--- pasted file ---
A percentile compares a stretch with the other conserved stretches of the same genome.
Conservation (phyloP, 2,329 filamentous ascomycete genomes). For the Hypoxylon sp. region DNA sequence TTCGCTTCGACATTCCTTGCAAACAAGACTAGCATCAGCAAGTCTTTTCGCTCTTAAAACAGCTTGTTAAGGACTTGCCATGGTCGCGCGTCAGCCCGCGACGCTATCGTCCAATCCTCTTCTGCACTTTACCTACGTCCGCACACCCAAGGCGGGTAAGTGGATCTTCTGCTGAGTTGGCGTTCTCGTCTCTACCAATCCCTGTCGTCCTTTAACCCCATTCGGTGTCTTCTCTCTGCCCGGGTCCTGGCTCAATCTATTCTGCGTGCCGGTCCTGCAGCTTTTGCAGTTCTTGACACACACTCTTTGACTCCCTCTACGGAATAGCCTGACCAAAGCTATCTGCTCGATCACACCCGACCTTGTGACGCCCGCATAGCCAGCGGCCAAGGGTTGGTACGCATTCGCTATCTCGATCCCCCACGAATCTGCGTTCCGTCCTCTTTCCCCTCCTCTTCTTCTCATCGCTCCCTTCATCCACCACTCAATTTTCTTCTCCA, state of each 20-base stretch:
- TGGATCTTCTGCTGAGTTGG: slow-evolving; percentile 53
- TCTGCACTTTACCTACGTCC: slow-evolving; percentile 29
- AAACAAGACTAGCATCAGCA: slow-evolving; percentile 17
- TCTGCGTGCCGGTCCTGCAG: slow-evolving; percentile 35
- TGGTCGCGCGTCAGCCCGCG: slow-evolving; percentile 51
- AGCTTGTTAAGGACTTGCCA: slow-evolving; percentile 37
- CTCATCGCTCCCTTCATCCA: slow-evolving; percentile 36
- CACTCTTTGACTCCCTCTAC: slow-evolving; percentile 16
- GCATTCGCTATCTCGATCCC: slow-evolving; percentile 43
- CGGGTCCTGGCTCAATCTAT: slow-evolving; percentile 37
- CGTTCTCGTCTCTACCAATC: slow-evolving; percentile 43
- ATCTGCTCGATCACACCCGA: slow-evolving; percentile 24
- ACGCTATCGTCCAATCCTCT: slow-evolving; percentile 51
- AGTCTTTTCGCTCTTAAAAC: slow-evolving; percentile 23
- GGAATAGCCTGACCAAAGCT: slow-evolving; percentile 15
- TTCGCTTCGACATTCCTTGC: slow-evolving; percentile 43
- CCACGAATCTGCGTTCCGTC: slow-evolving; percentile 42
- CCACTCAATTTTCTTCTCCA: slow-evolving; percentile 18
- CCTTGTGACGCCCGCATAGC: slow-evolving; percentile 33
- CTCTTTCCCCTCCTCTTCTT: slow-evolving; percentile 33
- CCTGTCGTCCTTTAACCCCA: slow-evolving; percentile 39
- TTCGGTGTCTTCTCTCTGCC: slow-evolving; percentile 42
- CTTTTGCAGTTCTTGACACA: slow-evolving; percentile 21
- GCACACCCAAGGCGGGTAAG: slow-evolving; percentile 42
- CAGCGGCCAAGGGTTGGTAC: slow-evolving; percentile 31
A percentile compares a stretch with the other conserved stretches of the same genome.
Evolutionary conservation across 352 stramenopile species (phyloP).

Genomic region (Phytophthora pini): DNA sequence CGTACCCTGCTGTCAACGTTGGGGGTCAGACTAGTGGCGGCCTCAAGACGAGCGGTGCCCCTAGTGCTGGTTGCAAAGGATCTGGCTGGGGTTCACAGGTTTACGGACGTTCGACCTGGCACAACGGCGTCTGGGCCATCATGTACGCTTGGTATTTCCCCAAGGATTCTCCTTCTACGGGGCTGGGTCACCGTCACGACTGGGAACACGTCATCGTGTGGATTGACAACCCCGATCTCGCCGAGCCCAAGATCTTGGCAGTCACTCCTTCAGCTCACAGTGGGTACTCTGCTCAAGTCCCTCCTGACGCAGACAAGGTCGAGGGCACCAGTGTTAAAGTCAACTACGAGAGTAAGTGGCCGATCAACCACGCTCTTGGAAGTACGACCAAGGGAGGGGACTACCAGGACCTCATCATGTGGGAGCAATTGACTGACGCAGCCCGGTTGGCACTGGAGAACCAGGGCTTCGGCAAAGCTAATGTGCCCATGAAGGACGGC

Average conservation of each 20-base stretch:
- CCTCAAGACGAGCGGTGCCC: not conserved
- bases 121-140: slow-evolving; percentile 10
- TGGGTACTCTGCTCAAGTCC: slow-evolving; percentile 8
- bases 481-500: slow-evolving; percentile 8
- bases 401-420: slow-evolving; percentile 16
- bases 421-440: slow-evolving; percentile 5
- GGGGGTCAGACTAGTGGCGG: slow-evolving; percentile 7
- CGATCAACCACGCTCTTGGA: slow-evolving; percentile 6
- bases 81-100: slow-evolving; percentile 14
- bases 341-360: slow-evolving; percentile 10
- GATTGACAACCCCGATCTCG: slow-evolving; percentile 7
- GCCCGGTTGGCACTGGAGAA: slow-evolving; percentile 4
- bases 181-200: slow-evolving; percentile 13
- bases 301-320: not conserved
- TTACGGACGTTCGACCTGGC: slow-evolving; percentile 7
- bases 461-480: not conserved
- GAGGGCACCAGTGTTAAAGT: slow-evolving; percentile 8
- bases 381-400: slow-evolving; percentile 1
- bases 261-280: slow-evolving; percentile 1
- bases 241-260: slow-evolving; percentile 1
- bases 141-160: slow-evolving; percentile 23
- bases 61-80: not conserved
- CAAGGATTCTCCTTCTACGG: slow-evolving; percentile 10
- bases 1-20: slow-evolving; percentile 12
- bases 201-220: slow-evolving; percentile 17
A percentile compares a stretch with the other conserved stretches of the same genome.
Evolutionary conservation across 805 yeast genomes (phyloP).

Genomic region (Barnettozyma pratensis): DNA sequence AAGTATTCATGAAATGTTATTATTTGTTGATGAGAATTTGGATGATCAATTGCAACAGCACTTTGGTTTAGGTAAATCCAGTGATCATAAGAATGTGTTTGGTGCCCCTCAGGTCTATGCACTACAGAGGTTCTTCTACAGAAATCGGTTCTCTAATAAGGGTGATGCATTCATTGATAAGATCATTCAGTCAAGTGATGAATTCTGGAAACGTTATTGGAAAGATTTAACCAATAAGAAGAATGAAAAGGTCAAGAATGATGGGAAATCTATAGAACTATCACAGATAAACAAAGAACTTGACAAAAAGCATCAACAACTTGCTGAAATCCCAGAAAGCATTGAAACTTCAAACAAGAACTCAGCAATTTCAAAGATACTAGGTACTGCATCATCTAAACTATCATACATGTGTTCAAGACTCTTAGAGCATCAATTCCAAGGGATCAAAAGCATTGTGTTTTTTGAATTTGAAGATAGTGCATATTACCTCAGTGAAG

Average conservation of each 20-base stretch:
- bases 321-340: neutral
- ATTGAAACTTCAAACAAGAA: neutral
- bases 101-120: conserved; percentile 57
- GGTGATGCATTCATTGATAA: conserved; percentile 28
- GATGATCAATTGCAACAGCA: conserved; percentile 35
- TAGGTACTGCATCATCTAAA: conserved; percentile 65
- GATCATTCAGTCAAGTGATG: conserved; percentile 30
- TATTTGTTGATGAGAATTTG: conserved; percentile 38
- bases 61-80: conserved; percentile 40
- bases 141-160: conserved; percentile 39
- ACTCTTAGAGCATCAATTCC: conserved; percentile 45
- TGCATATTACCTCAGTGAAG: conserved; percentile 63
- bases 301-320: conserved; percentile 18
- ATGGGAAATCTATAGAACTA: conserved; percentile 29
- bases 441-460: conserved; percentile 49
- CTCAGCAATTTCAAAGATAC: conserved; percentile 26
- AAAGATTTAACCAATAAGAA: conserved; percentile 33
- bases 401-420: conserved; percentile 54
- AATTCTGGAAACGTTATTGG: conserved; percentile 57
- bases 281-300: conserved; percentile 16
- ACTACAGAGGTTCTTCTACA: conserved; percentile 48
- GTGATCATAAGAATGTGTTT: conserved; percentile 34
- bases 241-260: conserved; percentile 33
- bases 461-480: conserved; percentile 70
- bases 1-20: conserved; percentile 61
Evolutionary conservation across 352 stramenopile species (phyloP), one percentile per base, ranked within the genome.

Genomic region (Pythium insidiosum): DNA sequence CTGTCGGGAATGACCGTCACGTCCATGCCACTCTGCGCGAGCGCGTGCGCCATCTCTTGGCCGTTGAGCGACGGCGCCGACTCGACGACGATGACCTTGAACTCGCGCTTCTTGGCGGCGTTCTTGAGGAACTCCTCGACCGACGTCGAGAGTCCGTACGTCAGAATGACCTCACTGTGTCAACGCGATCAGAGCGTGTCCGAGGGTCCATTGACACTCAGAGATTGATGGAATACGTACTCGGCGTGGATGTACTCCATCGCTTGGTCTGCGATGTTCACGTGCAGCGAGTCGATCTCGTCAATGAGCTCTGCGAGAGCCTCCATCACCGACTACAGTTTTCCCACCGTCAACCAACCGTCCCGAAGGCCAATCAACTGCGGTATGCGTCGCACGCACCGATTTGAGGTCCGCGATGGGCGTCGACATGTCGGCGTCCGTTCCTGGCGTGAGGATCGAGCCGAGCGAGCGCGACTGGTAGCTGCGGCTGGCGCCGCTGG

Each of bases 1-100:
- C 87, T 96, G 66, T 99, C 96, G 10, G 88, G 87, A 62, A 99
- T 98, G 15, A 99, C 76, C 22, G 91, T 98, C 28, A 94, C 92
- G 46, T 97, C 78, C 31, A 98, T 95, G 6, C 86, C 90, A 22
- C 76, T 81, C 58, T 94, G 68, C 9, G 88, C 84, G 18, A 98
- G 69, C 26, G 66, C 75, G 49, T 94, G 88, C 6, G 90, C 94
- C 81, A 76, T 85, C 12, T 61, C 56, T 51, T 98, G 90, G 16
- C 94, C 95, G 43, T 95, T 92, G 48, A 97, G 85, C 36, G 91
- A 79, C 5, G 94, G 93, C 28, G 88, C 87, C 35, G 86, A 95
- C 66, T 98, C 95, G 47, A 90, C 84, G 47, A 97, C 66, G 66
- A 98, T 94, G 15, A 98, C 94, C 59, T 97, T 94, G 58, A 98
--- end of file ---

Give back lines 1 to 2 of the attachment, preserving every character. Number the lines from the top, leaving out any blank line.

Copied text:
A percentile compares a stretch with the other conserved stretches of the same genome.
Conservation (phyloP, 2,329 filamentous ascomycete genomes). For the Hypoxylon sp. region DNA sequence TTCGCTTCGACATTCCTTGCAAACAAGACTAGCATCAGCAAGTCTTTTCGCTCTTAAAACAGCTTGTTAAGGACTTGCCATGGTCGCGCGTCAGCCCGCGACGCTATCGTCCAATCCTCTTCTGCACTTTACCTACGTCCGCACACCCAAGGCGGGTAAGTGGATCTTCTGCTGAGTTGGCGTTCTCGTCTCTACCAATCCCTGTCGTCCTTTAACCCCATTCGGTGTCTTCTCTCTGCCCGGGTCCTGGCTCAATCTATTCTGCGTGCCGGTCCTGCAGCTTTTGCAGTTCTTGACACACACTCTTTGACTCCCTCTACGGAATAGCCTGACCAAAGCTATCTGCTCGATCACACCCGACCTTGTGACGCCCGCATAGCCAGCGGCCAAGGGTTGGTACGCATTCGCTATCTCGATCCCCCACGAATCTGCGTTCCGTCCTCTTTCCCCTCCTCTTCTTCTCATCGCTCCCTTCATCCACCACTCAATTTTCTTCTCCA, state of each 20-base stretch: